Last week’s article referred to typical questions that many people ask about EMDR (Eye Movement Desensitization & Reprocessing). This week, I’d like to walk you through an EMDR session. This is meant to be a general overview of this very complex technique.

Preparation is essential before beginning. This will vary, depending on what you are trying to accomplish (i.e. working on trauma, a phobia, or addiction). Several steps will precede the actual process of bilateral movementMake sure you do this with the help of a qualified practitioner. These include the following:

Planning for safety

  • It is Important to establish an image that can calm you in times of stress. Not only is it essential to develop this image, it is imperative that you take the time to bring it to mind regularly so that it can be a resource for you when you are upset.

Information gathering

  • Exploring the current problems in your life will allow you to create some focus.
  • You’ll work with your therapist to get an accurate picture of your history and possible traumas.
  • The two of you will begin to identify negative cognitions that may have developed from the trauma and/or other memories.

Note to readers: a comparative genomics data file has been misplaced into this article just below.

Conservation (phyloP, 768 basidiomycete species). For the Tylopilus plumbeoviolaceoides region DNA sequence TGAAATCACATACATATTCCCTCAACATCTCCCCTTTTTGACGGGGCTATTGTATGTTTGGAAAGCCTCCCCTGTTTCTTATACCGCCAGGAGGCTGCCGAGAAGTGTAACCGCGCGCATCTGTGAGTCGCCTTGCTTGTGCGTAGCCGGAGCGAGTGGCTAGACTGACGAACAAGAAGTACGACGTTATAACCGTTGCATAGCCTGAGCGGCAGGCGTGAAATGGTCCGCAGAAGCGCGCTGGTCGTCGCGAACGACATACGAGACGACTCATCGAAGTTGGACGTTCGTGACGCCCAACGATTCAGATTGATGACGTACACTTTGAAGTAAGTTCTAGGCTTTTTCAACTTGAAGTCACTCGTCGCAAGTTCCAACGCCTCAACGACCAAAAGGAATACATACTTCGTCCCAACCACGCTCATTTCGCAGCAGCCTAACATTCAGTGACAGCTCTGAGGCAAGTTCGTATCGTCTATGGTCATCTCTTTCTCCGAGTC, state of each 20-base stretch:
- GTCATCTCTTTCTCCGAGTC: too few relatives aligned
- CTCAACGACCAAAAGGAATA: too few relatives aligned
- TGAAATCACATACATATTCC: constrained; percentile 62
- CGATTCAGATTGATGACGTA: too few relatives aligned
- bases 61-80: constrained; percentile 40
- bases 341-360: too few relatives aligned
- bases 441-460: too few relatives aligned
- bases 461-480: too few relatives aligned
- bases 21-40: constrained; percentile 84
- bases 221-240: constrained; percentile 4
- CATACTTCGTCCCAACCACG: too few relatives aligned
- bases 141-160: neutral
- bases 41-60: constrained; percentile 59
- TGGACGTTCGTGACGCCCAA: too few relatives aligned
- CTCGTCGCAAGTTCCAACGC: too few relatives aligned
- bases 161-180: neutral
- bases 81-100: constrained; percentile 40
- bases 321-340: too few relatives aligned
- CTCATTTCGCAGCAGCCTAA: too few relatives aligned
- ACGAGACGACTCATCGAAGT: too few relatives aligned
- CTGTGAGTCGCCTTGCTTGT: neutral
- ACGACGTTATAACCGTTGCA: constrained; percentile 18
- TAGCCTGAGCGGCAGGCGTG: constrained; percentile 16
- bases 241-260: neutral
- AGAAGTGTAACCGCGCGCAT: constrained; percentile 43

• You will also identify a positive statement to strive for.

The session

  • Setting the structure of the session includes developing the ‘target’ and will allow you move onto the next step – introducing bilateral stimulation.
  • Your therapist will guide you through processing the memory with the use of bilateral movement, which can include eye movements, hand-held tappers, and/or headphones.
  • At the end of the session, your therapist will determine the next step.

Everyone has a different experience after doing EMDR. Some of the comments I’ve heard have included:

  • “I felt so energized when I was done.”
  • “This was so exhausting.”
  • “I had no idea how much this (incident) affected my life.”
  • “I’d rather do talk therapy.”
  • “I was hesitant to do this but am glad that we did it.”

It is important to note that EMDR is not something that is completed in a session or even a few sessions. It takes time to plan and carry out this practice. I also offer a CAUTION that you find a qualified practitioner to guide you through this process.

Need Help?

If you would like to speak to a therapist about this subject or about any other issue you may be experiencing, contact the Maria Droste Access Center at 303-867-4600.

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by Lisa Ransford, LPC, CAC II